3

Let's say I have this User class:

public class User
{
    public int      ID          { get; set; }
    public string   FirstName   { get; set; }
    public string   LastName    { get; set; }
    public string   Email       { get; set; }
    public DateTime DateCreated { get; set; }
    public DateTime LastLogin   { get; set; }
}

Which I want to map to the following table:

CREATE TABLE "user" (
  "ID"          int(11) NOT NULL AUTO_INCREMENT,
  "FirstName"   varchar(45) DEFAULT NULL,
  "LastName"    varchar(45) DEFAULT NULL,
  "Email"       varchar(255) NOT NULL,
  "DateCreated" int(11) NOT NULL,
  "LastLogin"   int(11) NOT NULL,
  PRIMARY KEY ("ID")
)

Or put in simpler words: I want to store the DateTime properties as int fields in the database. However, this is the case for this class/table. Other class/tables might be mapped differently. I was thinking of something along the lines of a custom conversion function in combination with type or member map.

Is it possible to achieve this with Dapper, and if so how?

3

The bottom line is that Dapper does not support this by design. One of its core design principles is a 1:1 mapping between the table and the object, with the exception of column names to property names mapping.

The solution I went with in the end was to combine Dapper with AutoMapper which we are already making heavy use of anyway. In our Dapper DAOs, in complex cases we use an entity object separate to the domain object and map between them. So essentially the non-trivial mapping between domain and table becomes a simple question of object-to-object mapping.

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2

Probably you can use the new SqlMapper.SetTypeMap method to achieve this. See https://stackoverflow.com/a/12615036/331281 for more information.

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  • Unless I'm mistaken, SetTypeMap can be used to adjust how the columns map to the properties but not how the type conversion is performed. – Iain Feb 20 '15 at 10:36
1

Dapper does not, to the best of my knowledge, currently support such conversions. You could use stored procs in Dapper, and have the proc do the conversion for you. You could also ensure that the data/conversion is done before passing the object to Dapper.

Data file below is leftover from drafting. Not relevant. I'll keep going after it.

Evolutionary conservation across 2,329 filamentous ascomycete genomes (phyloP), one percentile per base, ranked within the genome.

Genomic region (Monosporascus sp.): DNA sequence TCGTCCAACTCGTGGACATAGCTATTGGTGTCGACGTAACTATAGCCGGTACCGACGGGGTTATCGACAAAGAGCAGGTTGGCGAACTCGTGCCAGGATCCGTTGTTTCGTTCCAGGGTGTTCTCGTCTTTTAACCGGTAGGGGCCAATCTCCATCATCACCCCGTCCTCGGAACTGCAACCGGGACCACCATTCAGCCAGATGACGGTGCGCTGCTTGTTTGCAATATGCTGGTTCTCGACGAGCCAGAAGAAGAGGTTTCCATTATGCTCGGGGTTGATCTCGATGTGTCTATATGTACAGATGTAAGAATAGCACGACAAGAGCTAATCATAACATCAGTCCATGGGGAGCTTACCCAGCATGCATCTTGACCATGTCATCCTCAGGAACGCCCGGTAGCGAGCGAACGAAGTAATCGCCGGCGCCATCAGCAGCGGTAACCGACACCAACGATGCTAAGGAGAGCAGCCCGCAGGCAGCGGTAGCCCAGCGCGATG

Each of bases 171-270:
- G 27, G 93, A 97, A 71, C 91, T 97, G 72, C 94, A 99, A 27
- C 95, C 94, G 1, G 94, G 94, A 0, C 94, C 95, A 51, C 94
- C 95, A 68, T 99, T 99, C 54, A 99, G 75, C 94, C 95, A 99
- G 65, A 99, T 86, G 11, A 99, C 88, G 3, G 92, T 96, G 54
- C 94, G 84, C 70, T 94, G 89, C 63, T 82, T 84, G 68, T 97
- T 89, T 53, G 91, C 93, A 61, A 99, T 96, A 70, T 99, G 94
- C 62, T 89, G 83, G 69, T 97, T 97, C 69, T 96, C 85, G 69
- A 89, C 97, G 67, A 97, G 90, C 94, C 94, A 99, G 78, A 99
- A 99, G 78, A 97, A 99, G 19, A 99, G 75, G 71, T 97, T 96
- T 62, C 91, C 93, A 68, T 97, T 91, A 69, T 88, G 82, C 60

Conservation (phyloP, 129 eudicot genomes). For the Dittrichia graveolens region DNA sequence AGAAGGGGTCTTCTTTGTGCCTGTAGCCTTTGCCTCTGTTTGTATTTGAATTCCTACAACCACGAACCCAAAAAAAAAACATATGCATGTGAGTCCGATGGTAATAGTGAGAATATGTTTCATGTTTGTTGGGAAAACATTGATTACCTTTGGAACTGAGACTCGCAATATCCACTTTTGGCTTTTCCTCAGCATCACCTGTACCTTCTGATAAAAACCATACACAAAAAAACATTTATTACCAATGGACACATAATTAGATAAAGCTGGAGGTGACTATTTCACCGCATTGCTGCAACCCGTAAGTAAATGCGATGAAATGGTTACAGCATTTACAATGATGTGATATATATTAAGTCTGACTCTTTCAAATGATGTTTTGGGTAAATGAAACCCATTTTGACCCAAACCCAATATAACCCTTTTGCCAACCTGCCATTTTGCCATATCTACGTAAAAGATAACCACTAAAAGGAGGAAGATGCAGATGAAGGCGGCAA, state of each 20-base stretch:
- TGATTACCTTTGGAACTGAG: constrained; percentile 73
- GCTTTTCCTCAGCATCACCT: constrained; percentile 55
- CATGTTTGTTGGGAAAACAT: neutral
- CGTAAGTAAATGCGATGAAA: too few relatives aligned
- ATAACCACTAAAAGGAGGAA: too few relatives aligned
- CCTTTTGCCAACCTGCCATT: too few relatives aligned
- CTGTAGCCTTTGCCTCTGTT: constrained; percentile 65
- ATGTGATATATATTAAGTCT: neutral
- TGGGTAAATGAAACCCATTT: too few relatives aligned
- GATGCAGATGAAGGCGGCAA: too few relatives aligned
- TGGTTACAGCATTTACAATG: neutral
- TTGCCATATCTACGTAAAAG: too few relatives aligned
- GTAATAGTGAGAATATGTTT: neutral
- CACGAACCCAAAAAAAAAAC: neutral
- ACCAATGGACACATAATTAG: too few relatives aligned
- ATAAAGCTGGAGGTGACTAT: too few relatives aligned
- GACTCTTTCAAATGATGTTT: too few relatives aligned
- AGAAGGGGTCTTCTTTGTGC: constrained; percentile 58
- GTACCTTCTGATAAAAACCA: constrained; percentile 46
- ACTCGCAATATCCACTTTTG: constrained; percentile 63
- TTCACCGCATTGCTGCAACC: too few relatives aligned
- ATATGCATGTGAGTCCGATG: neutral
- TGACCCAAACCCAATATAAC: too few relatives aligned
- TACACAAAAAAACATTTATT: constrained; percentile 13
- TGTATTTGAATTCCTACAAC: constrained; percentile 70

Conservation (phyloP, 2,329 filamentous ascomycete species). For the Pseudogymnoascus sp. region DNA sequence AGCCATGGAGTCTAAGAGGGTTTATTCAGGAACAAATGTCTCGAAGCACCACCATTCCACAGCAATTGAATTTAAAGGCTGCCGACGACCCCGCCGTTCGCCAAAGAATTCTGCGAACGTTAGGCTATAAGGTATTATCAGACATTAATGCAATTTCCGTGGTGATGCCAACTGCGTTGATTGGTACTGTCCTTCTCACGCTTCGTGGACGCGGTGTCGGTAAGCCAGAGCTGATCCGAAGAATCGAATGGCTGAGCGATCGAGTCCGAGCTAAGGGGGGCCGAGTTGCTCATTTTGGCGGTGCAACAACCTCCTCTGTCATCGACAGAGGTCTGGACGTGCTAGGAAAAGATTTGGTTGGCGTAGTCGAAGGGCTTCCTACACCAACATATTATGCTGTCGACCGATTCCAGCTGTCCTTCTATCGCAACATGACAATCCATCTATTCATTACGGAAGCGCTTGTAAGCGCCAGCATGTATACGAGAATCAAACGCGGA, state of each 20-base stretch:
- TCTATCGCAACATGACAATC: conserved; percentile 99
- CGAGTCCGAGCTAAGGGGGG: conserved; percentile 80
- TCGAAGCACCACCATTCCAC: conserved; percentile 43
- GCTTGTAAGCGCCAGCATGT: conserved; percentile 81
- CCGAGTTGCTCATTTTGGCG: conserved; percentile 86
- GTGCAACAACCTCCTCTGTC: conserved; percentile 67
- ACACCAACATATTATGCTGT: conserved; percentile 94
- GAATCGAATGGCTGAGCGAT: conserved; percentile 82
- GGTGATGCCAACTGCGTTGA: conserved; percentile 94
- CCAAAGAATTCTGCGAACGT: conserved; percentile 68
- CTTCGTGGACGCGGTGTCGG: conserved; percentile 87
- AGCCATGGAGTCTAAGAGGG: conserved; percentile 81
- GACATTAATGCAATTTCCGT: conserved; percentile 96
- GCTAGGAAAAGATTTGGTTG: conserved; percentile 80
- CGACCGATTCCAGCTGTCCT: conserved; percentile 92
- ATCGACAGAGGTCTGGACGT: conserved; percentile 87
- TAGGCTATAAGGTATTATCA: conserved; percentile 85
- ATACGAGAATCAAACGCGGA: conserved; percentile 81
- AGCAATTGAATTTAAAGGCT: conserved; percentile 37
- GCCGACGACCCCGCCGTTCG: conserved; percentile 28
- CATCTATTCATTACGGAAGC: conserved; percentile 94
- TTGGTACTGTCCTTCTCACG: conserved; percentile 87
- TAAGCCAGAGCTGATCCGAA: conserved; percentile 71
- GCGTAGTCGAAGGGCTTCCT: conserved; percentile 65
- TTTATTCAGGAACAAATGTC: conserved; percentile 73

I heavily question why you'd opt for int dates vs DateTime however in your data source... Seems unnecessary and overly complex.

"Always write your code as if the next person to maintain it is an axe-wielding psychopath who knows your home address."

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  • 1
    That beats the point - I want this to be the "normal" mapping of this type in which ever query it is used in. I want to use Dapper because I want to rely on native SQL in Data Access Objects controlled at the application level, not stored procedures. I always map datetime to ints unless I have a good reason to do otherwise, because mapping datetime objects to sql datetime types in MySQL in notoriously prone to timezone mismatch errors. The person maintaining my code is a psycopath who knows where I live. He does not own an Axe though. – Amir Abiri Jan 14 '14 at 18:09
  • 1
    @AmirAbiri no offense intended, but TimeZone mismatch errors are the programmer's fault, not the ORMs. Store everything as UTC and calculate local time for displays, and you can avoid the issue in any data source. Store your DateTimes as DateTimes if your only reason NOT to is concerns over TimeZones. – Haney Jan 14 '14 at 18:12
  • 1
    None taken - programmer errors are what I'm trying to avoid. As an architect one of the considerations of any design is whether it is more or less error prone by the developer. I'm not blaming the ORM, I'm just trying to use it a certain way. Storing everything in UTC and having precise control over that is exactly the reason I want a custom conversion function. Anyway, the point wasn't to have a philosophical debate - we can agree to disagree. The question is if this is possible with Dapper? – Amir Abiri Jan 14 '14 at 18:20
  • 1
    Well, perhaps compromise on your objects... Change your DateTime autoprops to manual properties... When setting the DateTime properties, convert the value to UTC. This guarantees a save as UTC and read as UTC, no matter how the programmer interacts. Then you can avoid the int conversion AND gain uniform data representation. – Haney Jan 14 '14 at 18:21
  • 1
    In this case, I'm the axe-wielding psychopath, and, while I've already cleaned up the remains of the programmer himself, I still have to deal with the remains of a shoddy database that used ints, strings, and other abominations to store dates. Sometimes you just have to deal with garbage. – rtf Sep 18 '18 at 21:24
1

This should now be possible with custom SqlMapper.TypeHandler. See this example in unit tests. The downside is that it applies custom type handling to all fields of the same type. In your case all DateTime properties will be evaluated through type handler.

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